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Advising Student Organizations: The Challenges (And Rewards?) For New Engineering Faculty

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2008 Annual Conference & Exposition


Pittsburgh, Pennsylvania

Publication Date

June 22, 2008

Start Date

June 22, 2008

End Date

June 25, 2008



Conference Session

Been There/Done That: Advice for NEEs

Tagged Division

New Engineering Educators

Page Count


Page Numbers

13.163.1 - 13.163.5



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Paper Authors


Craig Somerton Michigan State University

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Craig W. Somerton is an Associate Professor and Associate Chair of the Undergraduate Program for Mechanical Engineering at Michigan State University. He teaches in the area of thermal engineering including thermodynamics, heat transfer, and thermal design. He also teaches the capstone design course for the department. Dr. Somerton has research interests in computer design of thermal systems, transport phenomena in porous media, and application of continuous quality improvement principles to engineering education. He received his B.S. in 1976, his M.S. in 1979, and his Ph.D. in 1982, all in engineering from UCLA.

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Laura Genik Michigan State University

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Laura J. Genik is a visiting assistant professor of Mechanical Engineering at Michigan State University. She teaches in the area of thermal engineering, including thermodynamics, heat transfer, and thermal system design. Dr. Genik has research interests in transport phenomena in porous media, inverse problems and parameter estimation in heat transfer processes, and computer design of thermal systems. She received her B.S. in 1991, her M.S. in 1994, and her Ph.D. in 1998, all in mechanical engineering from Michigan State University

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NOTE: The first page of text has been automatically extracted and included below in lieu of an abstract

Advising Student Organizations: The Challenges (and rewards?) for New Engineering Faculty

Introduction It is not uncommon that a new engineering faculty member, amid a myriad of rationalizations, is often assigned the advising role for a student organization. This was true for both of the authors, as we were assigned this role even before all the boxes were unpacked. Some of these rationalizations include: you’re close to the students’ age, it will be good for your service profile, we need to relieve senior professor so-and-so of this duty, or you have so much in common with the organization. Unfortunately, most of the time the simple truth is that no one else on the faculty wants to do it and you are at the bottom of the food chain. In this paper some of the challenges associated with advising student organizations are examined and, based on 30+ years of student group advising, approaches to address these challenges are discussed. Some of these challenges include establishing a strong officer group, soliciting resources, and interacting with alumni. The rewards associated with this activity are also reviewed, including better student relations and research program student recruitment. We believe that student organizations provide students with extraordinary learning experiences associated with teaming, communication, networking, and leadership. Good, strong conscientious advising of these groups can make a significant contribution to the well being of an academic department and its educational mission.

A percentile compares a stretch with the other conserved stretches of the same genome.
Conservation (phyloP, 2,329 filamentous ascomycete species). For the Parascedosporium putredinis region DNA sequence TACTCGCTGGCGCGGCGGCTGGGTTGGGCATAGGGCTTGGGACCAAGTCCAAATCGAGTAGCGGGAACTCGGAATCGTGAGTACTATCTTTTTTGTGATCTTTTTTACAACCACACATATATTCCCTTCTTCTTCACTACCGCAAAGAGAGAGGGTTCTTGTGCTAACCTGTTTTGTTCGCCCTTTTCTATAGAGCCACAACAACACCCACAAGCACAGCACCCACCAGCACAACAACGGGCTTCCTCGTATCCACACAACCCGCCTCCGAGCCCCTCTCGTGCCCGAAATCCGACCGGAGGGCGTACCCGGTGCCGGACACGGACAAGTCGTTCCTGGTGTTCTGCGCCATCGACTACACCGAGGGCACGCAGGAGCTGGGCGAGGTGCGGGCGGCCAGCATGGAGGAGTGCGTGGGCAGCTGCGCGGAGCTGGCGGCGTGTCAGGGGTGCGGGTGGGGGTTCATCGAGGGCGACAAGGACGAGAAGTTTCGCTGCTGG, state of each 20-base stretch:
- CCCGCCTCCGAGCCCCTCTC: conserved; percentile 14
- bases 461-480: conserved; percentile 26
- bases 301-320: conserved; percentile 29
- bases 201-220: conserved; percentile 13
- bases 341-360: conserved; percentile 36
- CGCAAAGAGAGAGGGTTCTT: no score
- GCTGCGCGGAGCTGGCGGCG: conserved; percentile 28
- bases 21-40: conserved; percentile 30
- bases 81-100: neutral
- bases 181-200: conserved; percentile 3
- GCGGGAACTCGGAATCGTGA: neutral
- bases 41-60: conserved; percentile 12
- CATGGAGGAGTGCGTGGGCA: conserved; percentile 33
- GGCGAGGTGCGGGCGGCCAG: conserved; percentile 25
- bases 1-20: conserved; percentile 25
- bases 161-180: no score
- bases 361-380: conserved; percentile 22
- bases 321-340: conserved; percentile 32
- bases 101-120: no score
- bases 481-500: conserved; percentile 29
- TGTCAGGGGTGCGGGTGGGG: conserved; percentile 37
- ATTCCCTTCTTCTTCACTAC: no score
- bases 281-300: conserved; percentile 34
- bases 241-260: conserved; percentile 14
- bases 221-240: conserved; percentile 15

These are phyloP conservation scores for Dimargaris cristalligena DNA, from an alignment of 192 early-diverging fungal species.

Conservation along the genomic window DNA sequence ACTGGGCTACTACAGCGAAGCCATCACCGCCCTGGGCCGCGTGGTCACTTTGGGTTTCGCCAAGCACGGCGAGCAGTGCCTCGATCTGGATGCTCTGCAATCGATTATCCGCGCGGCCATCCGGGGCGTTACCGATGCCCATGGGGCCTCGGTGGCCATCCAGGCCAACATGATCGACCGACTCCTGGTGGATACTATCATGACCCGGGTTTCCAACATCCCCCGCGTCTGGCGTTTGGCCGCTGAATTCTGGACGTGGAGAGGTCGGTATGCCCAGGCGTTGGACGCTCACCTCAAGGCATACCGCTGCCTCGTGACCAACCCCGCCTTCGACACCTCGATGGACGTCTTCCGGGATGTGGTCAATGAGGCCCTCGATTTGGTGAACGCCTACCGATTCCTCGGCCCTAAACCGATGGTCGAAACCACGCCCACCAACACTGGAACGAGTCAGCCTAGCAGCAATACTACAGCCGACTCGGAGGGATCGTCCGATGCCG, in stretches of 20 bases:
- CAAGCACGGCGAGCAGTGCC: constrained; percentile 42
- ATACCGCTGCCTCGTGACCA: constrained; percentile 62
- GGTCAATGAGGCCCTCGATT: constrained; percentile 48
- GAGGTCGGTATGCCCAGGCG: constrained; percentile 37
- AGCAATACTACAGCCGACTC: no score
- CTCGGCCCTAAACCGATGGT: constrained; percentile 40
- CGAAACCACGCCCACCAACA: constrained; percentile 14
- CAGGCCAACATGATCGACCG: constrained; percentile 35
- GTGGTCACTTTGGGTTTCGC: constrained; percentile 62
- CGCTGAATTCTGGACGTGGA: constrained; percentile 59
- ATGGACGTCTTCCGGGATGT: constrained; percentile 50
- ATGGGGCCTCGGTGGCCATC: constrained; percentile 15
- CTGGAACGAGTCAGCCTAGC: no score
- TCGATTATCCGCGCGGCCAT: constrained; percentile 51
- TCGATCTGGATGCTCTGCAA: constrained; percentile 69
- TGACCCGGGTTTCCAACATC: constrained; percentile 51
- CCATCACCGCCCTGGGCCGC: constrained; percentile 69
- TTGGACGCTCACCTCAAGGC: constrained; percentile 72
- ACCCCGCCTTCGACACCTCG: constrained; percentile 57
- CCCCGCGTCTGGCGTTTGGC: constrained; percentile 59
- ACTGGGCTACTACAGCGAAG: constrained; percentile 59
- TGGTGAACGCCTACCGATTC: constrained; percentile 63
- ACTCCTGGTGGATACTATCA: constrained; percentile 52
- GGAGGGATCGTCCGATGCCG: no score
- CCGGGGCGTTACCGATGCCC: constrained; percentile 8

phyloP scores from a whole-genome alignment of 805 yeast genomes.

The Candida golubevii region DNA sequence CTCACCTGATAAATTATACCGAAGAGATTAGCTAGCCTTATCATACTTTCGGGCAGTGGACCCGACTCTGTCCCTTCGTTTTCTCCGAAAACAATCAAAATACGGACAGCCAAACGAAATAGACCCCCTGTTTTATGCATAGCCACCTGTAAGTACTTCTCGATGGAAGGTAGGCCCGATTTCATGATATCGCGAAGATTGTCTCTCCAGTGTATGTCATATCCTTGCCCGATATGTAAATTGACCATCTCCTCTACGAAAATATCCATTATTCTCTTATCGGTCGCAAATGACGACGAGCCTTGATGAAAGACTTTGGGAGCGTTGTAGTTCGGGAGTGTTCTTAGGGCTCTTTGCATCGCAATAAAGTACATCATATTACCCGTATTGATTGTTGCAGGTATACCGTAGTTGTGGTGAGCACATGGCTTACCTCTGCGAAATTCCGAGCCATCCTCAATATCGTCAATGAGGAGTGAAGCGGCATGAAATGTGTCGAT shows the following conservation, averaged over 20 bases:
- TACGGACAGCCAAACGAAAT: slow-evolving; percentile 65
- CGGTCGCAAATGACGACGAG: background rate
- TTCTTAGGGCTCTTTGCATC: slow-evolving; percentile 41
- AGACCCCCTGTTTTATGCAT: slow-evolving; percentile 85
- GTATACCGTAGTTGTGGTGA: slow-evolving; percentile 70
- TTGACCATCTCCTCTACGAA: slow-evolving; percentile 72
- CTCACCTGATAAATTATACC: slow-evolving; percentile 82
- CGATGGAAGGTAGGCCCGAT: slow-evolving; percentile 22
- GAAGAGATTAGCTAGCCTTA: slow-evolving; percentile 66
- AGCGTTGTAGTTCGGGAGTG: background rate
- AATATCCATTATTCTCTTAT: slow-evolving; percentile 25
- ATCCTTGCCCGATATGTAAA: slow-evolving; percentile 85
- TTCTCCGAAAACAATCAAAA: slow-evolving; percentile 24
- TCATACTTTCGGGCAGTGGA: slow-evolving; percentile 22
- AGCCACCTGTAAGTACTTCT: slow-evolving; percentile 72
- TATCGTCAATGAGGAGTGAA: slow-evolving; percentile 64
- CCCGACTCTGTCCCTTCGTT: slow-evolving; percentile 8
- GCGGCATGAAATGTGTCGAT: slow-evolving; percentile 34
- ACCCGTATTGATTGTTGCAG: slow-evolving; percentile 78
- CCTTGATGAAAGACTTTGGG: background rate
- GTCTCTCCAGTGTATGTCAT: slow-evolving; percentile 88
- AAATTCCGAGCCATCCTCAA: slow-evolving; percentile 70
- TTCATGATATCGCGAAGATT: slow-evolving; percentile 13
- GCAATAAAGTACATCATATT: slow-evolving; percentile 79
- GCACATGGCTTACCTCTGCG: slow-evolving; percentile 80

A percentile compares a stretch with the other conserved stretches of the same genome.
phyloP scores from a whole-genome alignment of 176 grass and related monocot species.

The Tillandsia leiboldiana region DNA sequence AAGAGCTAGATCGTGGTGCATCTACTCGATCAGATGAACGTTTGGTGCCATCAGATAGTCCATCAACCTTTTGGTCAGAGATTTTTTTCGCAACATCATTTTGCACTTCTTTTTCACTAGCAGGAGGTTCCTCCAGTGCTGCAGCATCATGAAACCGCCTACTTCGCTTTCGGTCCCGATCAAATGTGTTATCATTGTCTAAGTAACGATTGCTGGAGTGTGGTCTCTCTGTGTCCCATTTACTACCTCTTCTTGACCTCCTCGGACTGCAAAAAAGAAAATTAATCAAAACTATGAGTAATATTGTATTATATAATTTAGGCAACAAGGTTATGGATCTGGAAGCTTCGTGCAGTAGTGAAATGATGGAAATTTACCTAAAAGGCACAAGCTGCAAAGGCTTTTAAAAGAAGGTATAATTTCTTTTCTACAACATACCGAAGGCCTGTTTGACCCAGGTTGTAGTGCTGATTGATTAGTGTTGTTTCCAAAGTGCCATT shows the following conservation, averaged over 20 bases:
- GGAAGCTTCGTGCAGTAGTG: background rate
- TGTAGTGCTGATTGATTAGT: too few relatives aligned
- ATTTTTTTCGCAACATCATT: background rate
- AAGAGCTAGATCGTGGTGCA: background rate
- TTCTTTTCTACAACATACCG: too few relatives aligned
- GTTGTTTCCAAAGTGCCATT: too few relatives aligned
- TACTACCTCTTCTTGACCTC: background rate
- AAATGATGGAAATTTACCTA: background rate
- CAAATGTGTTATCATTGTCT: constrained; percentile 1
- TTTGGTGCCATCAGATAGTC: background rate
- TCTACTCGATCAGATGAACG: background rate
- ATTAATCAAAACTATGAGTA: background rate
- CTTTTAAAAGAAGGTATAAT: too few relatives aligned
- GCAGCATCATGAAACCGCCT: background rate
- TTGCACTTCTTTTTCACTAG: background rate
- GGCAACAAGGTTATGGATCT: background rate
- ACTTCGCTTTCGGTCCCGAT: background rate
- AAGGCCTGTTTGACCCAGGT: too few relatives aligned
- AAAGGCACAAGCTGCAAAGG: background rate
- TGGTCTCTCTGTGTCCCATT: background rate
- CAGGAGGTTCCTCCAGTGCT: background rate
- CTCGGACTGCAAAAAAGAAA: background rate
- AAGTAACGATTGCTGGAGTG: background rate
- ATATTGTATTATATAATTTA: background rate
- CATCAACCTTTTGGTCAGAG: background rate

This paper continues with a brief background on the nature of engineering student organizations and the stated roles of the faculty advisor. Previous literature on advising student organizations is reviewed. The nuts and bolts of good advising are then provided. This is followed by presenting a number of the challenges faced in advising student organizations and approaches to these challenges are suggested. The paper concludes by assessing the value of student organizations to the students, advisors, and program.

Background Engineering student organizations fall into one of four categories. First, there are the student sections of professional organizations, such as the American Society of Mechanical Engineers (ASME), American Society of Civil Engineering (ASCE), American Institute of Chemical Engineers (AICHE), and the Institute of Electrical and Electronics Engineers (IEEE). The purpose of these students sections are to introduce engineering students to a discipline specific engineering profession. This includes professional practice, ethics, and general information about the discipline. Second, are the honor societies, examples which include Tau Beta Pi (overall engineering), Pi Tau Sigma (mechanical engineering), Chi Epsilon (civil engineering) and Eta Kappa Nu (electrical engineering). Third, there are the diversity organizations such as the Society of Women Engineers (SWE), National Society of Black Engineers (NSBE), and American Indian Science & Engineering Society (AISES). Finally there are the organizations that focus on build projects that include concrete canoe, steel bridge, formula SAE, SAE Baja and challenge X competition teams. Many of the aforementioned organizations can fall into this final category, making advising two-fold: focusing on the tenets of the organization as well as an involved design and build. All of

Somerton, C., & Genik, L. (2008, June), Advising Student Organizations: The Challenges (And Rewards?) For New Engineering Faculty Paper presented at 2008 Annual Conference & Exposition, Pittsburgh, Pennsylvania. 10.18260/1-2--3235

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